1966 introduced another new range of Sindy outfits. A redesigned bridesmaid dress, four new complete outfits and four new separates. Whilst most of her previous outfits are listed in this year's style brochure, 'Skating Girl', 'Shopping-in-the-Rain' and 'Undie World' were not listed, although they were listed in the years that followed. Some of the previous separates were also not listed, these were 'Sloppy Joe', 'Windy Day, 'Out-and-about', 'Cape', 'Duffle Coat' and 'Springtime'. These were also available in the years that followed. In addition, 'Country Walk' is not listed and is not listed ever again. However, we do think that it was still available. We do not know why these items are not listed and perhaps they were available but just omitted from the brochure. Or perhaps they were not available for a year whilst their production lines were switched to the Far East. We would be keen to know if they were, or were not, available and we would be grateful if someone could tell us. It is the case that more and more Sindy outfits were now being manufactured in the Far East.
The rather formal lemon chiffon long dress and jacket introduced in 1964 was replaced by a much more contemporary design. A fine white lawn dress with short sleeves, a fitted round-necked bodice and a tiered skirt. The dress was fastened with two white poppers at the back. The sleeves and tiers were trimmed in broderie anglais. There was also a matching elasticated, half-slip trimmed with broderie anglais to add to the fullness of the skirt. This pretty dress was complimented by a sky-blue satin tie-belt and Alice band which fastened with one white painted metal popper. She wore white kitten heel court shoes and she carried a posy made with matching blue flowers. She still wore the bridegroom's gift of a gold and pearl necklace around her neck which had featured in the previous outfit. The ribbon belt in this photo is modern, the rest of the outfit is original.
A wonderful outfit featuring another beautifully tailored coat. The coat is made of thick grey wool decorated with red overstitching along the hems and around the two patch pockets. The coat had two silver, globe-shaped buttons which fastened though two hemmed buttonholes. Underneath she wore a red turtle-neck, short-sleeved top fastened by one red popper at the back of the neck. She also wore a grey pleated skirt with a red waistband, which again fastened at the waist with one press-stud. She carried a camera and a grey holdall bearing a green “Paris” sticker, and she wore red flat lace-up shoes. There appears to have been two versions of the camera, some were packaged with the same camera as that used for Paul's 'Seaside' outfit, later versions of this outfit were packaged with a square-shaped camera (see inset).
By the mid 1960s, commercial flights were becoming increasingly accessible and to be an air hostess was thought to be a very attractive job. Unsurprisingly, Sindy was given her own uniform, which was a copy of the BOAC (British Overseas Airways Corporation) air hostess outfit. It was a trim, tailored gaberdine suit in blue. The jacket was fastened with four smart silver poppers and the skirt by one silver popper at the back of the waistband. She wore a matching regulation hat bearing BOAC's emblem in silver. Her shirt was white cotton with a rounded collar and long sleeves gathered at the cuff. It was fastened at the front by two white poppers. She carried a BOAC shoulder bag and a passenger manifest. On her feet she wore black kitten heel court shoes.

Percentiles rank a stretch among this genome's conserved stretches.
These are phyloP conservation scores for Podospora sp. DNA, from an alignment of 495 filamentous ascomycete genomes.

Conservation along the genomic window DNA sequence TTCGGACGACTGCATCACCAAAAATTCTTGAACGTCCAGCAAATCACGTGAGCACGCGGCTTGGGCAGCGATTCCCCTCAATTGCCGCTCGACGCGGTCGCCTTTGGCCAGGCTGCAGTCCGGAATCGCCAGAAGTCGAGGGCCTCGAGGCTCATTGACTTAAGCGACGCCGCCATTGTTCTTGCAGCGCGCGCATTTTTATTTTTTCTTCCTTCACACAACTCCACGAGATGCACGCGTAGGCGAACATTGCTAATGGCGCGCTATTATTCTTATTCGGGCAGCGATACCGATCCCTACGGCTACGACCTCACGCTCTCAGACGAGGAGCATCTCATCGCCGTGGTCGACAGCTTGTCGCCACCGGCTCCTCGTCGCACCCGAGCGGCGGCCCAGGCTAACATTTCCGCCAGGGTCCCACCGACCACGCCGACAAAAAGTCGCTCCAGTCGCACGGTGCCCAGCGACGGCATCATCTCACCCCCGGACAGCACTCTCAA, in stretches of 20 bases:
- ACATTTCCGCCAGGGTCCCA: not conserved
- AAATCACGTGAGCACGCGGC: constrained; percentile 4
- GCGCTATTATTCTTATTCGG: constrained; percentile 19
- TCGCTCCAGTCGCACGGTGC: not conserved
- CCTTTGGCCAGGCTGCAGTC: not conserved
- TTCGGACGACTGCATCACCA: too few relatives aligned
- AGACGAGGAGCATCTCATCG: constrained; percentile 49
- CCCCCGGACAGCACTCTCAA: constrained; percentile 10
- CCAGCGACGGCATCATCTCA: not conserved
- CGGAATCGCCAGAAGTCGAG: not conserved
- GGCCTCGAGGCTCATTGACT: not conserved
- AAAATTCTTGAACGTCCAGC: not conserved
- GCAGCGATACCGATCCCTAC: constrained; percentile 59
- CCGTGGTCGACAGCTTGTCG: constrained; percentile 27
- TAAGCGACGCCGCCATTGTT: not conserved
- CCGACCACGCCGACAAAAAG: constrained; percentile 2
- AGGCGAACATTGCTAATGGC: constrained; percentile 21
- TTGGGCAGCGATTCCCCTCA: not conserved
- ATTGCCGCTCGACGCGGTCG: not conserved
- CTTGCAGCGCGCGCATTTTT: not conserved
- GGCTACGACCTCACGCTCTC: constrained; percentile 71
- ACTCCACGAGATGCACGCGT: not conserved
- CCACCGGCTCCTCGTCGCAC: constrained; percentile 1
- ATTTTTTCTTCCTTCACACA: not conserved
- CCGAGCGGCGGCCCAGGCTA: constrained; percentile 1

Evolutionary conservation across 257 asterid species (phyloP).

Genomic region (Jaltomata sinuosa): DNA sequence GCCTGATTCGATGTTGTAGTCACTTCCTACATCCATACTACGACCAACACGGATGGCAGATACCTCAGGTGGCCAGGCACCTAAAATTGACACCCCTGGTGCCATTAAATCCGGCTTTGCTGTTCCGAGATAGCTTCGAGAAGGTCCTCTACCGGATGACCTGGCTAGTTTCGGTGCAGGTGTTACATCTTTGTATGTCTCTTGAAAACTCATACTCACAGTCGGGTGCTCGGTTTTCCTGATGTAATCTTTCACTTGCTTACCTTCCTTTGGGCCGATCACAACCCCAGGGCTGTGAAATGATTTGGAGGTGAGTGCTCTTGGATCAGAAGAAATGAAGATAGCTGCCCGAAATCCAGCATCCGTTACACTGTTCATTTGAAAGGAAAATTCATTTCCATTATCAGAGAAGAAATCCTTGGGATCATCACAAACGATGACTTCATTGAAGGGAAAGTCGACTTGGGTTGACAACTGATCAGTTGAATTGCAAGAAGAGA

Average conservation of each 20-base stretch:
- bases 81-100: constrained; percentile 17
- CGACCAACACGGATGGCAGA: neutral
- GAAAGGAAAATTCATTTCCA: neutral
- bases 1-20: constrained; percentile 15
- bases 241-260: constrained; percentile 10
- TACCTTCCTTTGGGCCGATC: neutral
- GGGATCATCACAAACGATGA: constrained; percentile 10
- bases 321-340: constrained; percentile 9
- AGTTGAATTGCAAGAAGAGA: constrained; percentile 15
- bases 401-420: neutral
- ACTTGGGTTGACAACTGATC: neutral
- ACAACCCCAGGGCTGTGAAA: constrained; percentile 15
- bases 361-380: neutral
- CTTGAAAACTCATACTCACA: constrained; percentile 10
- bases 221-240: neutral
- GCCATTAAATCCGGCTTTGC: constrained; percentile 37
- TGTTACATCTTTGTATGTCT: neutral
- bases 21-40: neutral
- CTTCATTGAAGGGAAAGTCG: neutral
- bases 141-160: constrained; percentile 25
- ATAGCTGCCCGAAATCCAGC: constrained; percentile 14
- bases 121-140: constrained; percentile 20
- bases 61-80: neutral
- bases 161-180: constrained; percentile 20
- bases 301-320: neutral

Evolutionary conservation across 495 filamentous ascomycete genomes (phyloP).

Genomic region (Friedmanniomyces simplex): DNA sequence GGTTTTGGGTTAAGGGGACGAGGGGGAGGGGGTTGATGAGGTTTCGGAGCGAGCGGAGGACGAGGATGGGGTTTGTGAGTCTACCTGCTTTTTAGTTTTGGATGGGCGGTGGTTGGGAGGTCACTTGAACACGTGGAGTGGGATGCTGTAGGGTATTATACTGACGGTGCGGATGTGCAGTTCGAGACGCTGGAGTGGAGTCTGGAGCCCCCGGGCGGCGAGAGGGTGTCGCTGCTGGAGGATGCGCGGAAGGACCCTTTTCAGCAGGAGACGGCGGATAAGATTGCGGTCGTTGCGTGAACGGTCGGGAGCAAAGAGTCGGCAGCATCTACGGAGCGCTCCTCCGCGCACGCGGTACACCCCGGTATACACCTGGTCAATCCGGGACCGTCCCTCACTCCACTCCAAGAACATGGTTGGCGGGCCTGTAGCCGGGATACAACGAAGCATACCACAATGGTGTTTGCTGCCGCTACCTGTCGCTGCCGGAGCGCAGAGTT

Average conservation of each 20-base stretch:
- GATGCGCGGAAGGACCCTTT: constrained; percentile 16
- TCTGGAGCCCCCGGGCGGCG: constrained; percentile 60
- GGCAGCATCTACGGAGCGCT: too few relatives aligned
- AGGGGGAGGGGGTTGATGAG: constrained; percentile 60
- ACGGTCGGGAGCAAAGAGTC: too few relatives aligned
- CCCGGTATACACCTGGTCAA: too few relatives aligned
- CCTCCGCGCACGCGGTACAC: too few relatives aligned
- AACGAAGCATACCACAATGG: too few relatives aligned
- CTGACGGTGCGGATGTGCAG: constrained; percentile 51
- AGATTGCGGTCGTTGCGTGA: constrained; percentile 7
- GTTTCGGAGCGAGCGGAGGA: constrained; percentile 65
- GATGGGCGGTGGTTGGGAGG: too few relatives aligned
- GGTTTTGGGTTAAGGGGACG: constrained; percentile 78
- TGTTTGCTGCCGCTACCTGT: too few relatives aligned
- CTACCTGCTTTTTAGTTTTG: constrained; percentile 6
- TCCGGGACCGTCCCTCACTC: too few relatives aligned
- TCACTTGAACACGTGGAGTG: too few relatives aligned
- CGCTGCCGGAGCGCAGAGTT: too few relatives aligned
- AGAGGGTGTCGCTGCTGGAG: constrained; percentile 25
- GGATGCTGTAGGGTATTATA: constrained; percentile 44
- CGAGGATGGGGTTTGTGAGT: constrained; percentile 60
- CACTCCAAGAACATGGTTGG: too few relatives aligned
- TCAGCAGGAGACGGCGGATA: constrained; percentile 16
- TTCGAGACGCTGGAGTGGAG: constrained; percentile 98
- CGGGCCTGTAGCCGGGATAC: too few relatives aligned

A white cotton tennis dress with a blue “S” in a shield emblazoned on her left hip. The dress had a pleated skirt and fastened with two white poppers at the back. The dress came with matching white cotton knickers and a white cotton headband which fastened behind the neck with a white popper. She wore short white socks and white lace-up tennis shoes (her white sneakers reused). She carried a tennis racket in a press and three tennis balls in a container.
A red brush cotton T-shirt emblazoned with the same blue “S” as on the tennis dress and fastened with a red popper at the neck. This was worn under fawn cord shorts fastened with a white button on the front fly-opening and a cream cotton 'knitted', sleeveless cardigan fastened at the waist with one white popper. She wore long white socks, and white lace-up bowling shoes (the same shoes as her tennis shoes). The set included a miniature 'CocaCola' bottle, a black bowling ball (with two finger holes so that Sindy could actually hold the ball) and three white pins.
A snug red flannel dressing gown. It was trimmed with a thick white cotton lace at the neck, cuffs and along the bottom hem. It had a matching tie belt.
A white crew-neck, short-sleeved cotton knit jumper with a ribbed pattern. It fastened with one white popper at the back of the neck. This top was later issued in sage-green (see 1969 Sindy).
A pink linen skirt which was fastened by one white popper at the back of the waist. With its front centre-pleat and two flap pockets at the hip, this was a very simple but stylish addition to Sindy's separates.
Pretty underwear consisting of just a bra and pants made of white nylon trimmed with lace. The bra had white ribbon straps and a white popper fastening at the back.